I notice them at once. A woman and a man.
They sit catti-corner from me on a Thursday morning in a coffee-shop in Hollywood. The woman leans into the table, her left elbow resting on the tabletop, a look of eager curiosity on her face as she listens to the man sitting across from her. The woman’s entire presence radiates a sense of supreme interest and delight
in the conversation. The man is leaning forward, in turn, his face animated, his eyes alive as he speaks.
They’re not a romantic couple, of that I am sure. I don’t know their story, don’t know what these two are talking about. But their conversation has the aura of high engagement. My eyes settle back on the woman’s demeanor as she leans into the table. Perfect attending behavior, I think to myself.
It’s a term used in counselor training. I haven’t thought of attending behavior in years. But there it is, right in front of me, staring me in the face: Perfect attending behavior.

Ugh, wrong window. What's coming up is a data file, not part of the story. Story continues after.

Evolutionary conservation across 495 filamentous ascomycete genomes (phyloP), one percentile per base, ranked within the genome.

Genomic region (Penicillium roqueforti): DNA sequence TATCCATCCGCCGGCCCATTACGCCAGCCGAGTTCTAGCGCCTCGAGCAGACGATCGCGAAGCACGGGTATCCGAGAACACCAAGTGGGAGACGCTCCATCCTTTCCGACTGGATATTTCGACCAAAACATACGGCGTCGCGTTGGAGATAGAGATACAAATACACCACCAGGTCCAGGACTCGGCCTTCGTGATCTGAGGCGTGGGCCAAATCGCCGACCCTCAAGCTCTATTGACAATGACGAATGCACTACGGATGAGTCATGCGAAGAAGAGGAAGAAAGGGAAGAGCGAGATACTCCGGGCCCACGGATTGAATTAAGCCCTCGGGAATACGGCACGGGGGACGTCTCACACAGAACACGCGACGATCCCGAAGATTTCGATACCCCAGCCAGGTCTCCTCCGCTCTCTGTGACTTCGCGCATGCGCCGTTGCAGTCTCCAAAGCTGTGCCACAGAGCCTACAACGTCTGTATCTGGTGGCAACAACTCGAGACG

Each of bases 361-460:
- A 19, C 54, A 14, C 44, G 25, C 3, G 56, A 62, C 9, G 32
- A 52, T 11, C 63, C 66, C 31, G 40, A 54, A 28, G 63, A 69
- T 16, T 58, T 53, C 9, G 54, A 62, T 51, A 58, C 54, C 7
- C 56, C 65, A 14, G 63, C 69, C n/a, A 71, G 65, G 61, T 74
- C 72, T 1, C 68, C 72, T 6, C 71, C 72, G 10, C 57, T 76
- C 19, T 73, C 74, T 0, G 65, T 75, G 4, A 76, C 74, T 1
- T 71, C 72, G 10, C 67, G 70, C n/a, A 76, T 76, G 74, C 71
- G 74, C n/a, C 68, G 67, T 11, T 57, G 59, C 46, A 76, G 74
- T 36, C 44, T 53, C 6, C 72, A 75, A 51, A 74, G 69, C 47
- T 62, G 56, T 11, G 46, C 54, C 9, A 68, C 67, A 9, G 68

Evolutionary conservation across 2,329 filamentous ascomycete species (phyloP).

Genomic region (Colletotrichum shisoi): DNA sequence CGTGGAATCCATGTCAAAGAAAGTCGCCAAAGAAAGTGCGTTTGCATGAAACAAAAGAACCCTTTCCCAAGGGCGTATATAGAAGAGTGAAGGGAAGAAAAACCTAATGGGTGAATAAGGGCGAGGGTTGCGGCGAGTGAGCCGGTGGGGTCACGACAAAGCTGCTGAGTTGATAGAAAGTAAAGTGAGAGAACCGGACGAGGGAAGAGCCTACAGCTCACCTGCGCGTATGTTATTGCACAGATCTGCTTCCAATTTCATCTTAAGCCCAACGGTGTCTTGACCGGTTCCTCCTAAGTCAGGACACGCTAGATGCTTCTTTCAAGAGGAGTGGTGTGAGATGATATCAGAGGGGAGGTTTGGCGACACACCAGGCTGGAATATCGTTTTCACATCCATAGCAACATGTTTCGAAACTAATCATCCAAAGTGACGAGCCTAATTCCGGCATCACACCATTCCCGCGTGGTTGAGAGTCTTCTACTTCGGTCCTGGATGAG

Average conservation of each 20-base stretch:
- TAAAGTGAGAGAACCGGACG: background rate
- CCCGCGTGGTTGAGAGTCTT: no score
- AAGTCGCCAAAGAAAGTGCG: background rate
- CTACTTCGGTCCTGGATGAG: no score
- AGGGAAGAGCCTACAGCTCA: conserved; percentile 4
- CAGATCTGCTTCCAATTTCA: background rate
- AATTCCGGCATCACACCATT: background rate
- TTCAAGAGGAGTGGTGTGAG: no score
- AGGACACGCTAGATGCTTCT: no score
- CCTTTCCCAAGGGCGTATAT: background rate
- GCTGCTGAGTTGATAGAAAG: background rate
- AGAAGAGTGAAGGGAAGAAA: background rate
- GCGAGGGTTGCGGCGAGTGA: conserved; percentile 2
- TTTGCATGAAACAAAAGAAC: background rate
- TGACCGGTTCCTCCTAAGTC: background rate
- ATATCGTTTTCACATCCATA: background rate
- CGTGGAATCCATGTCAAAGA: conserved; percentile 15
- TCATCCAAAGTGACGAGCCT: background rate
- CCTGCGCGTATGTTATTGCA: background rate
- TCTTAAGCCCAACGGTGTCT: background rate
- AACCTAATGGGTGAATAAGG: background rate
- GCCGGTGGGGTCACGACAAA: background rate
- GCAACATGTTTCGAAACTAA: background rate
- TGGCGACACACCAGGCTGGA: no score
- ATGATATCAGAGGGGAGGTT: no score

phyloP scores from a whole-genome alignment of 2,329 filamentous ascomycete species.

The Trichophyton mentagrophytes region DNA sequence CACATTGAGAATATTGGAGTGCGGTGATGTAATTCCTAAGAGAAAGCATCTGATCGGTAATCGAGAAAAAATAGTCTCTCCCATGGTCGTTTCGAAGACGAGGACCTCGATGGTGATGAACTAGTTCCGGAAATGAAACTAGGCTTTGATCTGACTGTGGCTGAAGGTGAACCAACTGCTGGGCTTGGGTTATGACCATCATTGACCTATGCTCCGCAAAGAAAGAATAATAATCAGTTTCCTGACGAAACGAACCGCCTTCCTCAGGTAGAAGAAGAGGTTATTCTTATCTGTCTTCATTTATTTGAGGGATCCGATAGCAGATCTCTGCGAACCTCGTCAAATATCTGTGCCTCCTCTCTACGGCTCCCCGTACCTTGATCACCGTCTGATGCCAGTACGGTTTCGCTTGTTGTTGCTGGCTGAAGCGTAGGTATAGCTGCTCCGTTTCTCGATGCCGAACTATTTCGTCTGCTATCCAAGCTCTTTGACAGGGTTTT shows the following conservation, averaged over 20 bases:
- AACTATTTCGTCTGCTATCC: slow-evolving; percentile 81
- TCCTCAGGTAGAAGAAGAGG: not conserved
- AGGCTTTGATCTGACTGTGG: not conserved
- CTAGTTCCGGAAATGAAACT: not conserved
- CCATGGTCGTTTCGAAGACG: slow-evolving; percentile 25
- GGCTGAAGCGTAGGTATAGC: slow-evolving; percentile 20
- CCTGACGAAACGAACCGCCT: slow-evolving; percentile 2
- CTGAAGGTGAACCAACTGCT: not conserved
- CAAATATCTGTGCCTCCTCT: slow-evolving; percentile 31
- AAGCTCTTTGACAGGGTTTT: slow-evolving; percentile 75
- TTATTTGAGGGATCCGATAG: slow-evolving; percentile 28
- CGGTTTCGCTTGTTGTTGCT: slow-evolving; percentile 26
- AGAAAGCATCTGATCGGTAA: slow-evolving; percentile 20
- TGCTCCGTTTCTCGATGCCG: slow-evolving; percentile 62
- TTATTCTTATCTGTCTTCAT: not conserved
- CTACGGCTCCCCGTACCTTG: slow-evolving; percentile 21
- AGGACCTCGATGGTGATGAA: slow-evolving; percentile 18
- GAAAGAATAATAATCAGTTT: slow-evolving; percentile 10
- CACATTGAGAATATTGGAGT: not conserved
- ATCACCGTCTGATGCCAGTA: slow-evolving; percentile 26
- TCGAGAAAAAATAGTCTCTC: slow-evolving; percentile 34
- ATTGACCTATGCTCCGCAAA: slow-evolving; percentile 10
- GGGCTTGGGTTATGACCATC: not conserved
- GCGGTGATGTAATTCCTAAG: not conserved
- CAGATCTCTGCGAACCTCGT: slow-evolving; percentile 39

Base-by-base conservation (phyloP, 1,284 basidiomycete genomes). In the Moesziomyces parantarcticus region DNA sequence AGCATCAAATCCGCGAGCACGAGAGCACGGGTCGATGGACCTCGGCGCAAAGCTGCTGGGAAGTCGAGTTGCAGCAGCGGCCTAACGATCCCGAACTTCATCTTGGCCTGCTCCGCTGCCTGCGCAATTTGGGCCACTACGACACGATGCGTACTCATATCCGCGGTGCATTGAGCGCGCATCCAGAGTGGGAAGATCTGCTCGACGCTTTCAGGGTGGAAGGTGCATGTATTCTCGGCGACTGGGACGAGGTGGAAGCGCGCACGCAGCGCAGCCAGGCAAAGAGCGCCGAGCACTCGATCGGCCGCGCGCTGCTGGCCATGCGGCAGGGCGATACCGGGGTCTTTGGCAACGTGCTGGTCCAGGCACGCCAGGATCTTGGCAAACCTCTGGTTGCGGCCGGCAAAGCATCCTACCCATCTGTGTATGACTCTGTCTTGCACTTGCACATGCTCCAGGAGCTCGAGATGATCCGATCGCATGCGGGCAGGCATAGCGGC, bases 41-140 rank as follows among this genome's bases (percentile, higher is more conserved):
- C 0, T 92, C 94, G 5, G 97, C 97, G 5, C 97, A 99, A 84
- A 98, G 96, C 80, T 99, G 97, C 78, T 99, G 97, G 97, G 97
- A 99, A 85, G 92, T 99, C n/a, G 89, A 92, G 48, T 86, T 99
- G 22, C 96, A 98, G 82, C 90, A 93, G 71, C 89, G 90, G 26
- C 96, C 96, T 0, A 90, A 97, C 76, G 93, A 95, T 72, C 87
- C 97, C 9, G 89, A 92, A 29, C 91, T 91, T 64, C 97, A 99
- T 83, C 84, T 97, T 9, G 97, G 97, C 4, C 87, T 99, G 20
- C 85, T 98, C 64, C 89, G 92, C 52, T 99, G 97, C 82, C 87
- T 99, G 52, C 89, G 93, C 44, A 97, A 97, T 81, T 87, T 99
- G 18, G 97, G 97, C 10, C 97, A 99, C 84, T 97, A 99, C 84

Attending behavior prods the other person to speak. I love the allusions of the term.
We attend to the other person.
We attend to how we show up in a conversation.
We pay attention.
There’s a reason why counselors are trained in attending behavior. It is, however, useful behavior in any context. Hyper-useful in a business conversation.
We trivialize it when we call it body language. It is that, yes, and so much more. It’s behavior that boldly offers attention and invokes it, in turn. Here’s how it breaks down:
It’s the old chicken-or-the-egg question. Do we slip into attending behavior because we find ourselves in a stimulating conversation? Or does our attending behavior invoke the engaging conversation?
In ANY conversation that matters, lead with attending behavior.
Lead with it when a conversation promises to be interesting.
Lead with it when it doesn’t.
When we attend to the other person, we invoke a richer conversation, a more productive outcome, every single time.
So simple, isn’t it? Make it a habit. Go Nike on this. Just do it.
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